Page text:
Plants inhabited by ants (myrmecophytes) have evolved in a diversity of tropical plant lineages. The Paleotropical tree genus Macaranga (Euphorbiaceae) includes ~300 species. Twenty-six west Malesian species of Macaranga are myrmecophytic, and they vary in their morphological specializations for ant association. In order to ascertain the origins and diversification of myrmecophytism in Macaranga, phylogenetic analyses of selected Malesian species were conducted using morphological and nrITS DNA characters, followed by the mapping of ant-plant associations and allied traits onto the resulting phylogenetic trees. Combined analysis of morphological and ITS data resulted in a well-supported hypothesis of relationships. Mapping 'myrmecophytism' on all most parsimonious trees resulting from the combined analysis indicated that myrmecophytism evolved independently in Macaranga between two and four times and was lost between one and three times (five changes). Mapping morphological traits on the phylogeny suggested that myrmecophytism was not homologous among lineages, and that each independent origin involved a suite of different specializations for the ant-plant association. A number of different morphological, ecological and biogeographic factors appear to have facilitated and constrained this radiation of ant-plants.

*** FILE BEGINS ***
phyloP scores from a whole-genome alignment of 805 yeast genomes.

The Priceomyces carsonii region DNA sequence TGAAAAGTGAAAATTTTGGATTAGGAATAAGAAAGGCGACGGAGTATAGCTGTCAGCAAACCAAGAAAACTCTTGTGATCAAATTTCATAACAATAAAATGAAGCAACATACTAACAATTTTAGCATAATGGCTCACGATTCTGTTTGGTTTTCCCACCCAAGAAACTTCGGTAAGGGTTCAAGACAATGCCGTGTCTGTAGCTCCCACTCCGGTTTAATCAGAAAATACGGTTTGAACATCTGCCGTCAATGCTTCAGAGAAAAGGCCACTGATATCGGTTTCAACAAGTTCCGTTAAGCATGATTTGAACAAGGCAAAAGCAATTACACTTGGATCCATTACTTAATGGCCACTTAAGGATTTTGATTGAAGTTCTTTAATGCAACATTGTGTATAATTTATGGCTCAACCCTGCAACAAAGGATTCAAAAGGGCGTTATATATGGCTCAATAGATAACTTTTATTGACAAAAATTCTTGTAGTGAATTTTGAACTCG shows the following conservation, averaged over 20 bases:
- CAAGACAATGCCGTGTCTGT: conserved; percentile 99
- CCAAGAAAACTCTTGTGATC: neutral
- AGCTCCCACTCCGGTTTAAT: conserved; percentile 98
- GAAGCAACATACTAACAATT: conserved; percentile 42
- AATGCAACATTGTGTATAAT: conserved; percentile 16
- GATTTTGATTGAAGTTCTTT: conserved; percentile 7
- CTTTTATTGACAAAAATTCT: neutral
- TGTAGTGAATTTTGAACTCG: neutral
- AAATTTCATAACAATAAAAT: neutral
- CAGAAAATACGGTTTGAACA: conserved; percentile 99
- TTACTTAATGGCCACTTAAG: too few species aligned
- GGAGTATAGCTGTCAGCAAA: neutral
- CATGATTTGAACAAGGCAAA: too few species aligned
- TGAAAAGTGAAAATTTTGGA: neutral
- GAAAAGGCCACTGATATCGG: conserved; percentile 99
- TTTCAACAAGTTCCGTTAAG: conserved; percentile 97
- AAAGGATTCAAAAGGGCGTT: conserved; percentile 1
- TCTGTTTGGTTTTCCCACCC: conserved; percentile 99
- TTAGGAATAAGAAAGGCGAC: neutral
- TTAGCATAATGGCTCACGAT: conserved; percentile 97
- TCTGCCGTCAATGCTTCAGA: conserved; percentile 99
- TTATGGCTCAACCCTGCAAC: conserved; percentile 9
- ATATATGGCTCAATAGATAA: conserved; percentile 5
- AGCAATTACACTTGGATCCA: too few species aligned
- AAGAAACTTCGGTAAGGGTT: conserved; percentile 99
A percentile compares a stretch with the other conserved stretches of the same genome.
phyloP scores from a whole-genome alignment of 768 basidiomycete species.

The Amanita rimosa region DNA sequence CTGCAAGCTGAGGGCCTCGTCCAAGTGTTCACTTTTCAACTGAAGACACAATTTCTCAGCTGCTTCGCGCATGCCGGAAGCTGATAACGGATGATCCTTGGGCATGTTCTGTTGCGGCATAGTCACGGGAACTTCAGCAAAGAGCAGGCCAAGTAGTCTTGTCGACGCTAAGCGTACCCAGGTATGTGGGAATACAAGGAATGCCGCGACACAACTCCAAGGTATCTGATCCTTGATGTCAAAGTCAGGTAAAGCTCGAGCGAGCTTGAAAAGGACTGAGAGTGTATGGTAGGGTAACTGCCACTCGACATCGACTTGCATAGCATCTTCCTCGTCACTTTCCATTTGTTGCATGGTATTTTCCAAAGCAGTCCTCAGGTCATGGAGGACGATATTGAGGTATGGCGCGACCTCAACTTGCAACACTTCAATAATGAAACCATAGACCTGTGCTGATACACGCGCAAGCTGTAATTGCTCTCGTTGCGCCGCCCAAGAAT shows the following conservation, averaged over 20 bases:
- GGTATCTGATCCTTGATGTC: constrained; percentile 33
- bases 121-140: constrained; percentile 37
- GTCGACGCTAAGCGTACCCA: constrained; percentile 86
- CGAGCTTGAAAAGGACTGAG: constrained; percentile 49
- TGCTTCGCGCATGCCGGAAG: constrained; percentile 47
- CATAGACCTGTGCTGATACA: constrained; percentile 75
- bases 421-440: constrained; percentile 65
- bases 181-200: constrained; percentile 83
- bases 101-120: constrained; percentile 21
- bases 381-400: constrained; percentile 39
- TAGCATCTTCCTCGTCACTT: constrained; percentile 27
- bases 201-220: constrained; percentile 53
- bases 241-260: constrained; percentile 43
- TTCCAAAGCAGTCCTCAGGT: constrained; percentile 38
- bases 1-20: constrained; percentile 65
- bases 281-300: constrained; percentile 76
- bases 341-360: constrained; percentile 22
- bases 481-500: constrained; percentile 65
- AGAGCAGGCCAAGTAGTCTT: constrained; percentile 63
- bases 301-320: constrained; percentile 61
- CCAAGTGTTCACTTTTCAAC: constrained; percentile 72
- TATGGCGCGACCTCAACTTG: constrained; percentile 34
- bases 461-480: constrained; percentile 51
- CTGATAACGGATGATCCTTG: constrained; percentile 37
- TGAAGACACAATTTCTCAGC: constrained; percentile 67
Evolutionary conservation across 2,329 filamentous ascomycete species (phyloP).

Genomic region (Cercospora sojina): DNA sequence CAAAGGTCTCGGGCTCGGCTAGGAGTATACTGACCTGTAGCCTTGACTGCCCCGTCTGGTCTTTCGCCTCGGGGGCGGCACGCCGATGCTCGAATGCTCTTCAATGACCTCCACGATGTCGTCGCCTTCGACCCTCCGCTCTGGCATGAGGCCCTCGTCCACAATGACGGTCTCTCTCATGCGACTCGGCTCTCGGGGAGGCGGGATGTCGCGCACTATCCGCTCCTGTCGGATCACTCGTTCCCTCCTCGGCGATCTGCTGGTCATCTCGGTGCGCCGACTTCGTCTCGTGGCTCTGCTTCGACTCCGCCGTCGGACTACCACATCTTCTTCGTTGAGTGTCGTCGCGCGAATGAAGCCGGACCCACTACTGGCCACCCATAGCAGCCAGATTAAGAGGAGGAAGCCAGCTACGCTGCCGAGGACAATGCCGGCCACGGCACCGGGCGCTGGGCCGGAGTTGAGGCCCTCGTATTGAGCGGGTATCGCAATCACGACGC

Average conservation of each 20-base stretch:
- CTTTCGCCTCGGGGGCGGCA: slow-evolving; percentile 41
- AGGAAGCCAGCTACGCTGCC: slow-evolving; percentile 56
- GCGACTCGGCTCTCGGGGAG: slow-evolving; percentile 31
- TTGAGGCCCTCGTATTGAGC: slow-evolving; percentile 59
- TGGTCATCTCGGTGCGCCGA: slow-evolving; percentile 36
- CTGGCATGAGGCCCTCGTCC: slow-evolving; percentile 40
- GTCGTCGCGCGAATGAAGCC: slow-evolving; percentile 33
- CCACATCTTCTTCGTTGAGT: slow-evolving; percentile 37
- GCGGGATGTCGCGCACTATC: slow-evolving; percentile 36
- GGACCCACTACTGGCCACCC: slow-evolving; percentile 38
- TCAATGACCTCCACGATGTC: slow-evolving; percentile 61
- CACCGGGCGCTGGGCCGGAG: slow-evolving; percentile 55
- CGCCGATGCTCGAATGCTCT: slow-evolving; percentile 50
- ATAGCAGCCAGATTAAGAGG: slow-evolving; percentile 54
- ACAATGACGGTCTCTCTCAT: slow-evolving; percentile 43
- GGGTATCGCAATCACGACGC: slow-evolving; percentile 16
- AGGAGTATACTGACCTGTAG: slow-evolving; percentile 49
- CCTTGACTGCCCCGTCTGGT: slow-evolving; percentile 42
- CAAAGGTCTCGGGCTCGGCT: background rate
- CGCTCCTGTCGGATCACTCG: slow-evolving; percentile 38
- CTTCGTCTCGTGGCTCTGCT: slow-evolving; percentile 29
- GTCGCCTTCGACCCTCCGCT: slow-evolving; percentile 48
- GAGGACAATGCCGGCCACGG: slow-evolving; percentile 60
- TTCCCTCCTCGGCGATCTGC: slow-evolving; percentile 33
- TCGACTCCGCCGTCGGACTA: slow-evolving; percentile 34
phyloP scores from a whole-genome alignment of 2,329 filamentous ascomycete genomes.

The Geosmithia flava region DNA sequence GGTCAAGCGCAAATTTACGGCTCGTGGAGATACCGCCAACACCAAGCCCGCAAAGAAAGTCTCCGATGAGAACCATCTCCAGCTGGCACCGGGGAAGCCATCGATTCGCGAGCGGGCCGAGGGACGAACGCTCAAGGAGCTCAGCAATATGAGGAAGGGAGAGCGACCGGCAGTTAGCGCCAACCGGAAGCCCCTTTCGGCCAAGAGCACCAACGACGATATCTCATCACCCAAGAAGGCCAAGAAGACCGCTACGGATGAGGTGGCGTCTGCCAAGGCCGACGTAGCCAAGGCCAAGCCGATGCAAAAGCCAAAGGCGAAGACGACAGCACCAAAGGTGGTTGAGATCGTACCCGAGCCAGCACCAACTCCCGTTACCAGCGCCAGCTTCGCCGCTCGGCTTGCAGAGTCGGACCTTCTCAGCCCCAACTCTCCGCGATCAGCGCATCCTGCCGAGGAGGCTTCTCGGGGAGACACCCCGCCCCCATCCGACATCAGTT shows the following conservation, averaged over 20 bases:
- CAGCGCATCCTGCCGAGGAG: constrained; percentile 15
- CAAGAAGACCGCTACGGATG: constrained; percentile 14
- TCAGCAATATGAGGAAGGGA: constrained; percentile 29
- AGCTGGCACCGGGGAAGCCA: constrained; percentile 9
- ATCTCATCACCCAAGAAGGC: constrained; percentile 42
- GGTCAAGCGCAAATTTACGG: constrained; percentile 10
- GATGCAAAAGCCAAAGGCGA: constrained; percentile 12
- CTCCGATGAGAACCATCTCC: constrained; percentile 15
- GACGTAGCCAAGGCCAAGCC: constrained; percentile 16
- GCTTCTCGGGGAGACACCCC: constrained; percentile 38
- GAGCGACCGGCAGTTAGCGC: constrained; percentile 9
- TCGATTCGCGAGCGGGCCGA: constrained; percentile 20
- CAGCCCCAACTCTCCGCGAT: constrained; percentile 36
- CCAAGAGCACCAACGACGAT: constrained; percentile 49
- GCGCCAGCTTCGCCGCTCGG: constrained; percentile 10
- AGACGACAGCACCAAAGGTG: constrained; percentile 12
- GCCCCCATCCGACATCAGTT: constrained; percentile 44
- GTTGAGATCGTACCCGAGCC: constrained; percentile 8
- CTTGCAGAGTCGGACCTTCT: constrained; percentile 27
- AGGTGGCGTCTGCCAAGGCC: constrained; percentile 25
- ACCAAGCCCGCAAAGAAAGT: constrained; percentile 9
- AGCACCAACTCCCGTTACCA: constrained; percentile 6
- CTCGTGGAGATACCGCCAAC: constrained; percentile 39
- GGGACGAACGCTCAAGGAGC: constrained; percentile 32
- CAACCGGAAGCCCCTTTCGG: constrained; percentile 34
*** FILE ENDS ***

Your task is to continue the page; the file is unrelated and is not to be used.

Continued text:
Key words: Macaranga, myrmecophytism, west Malesia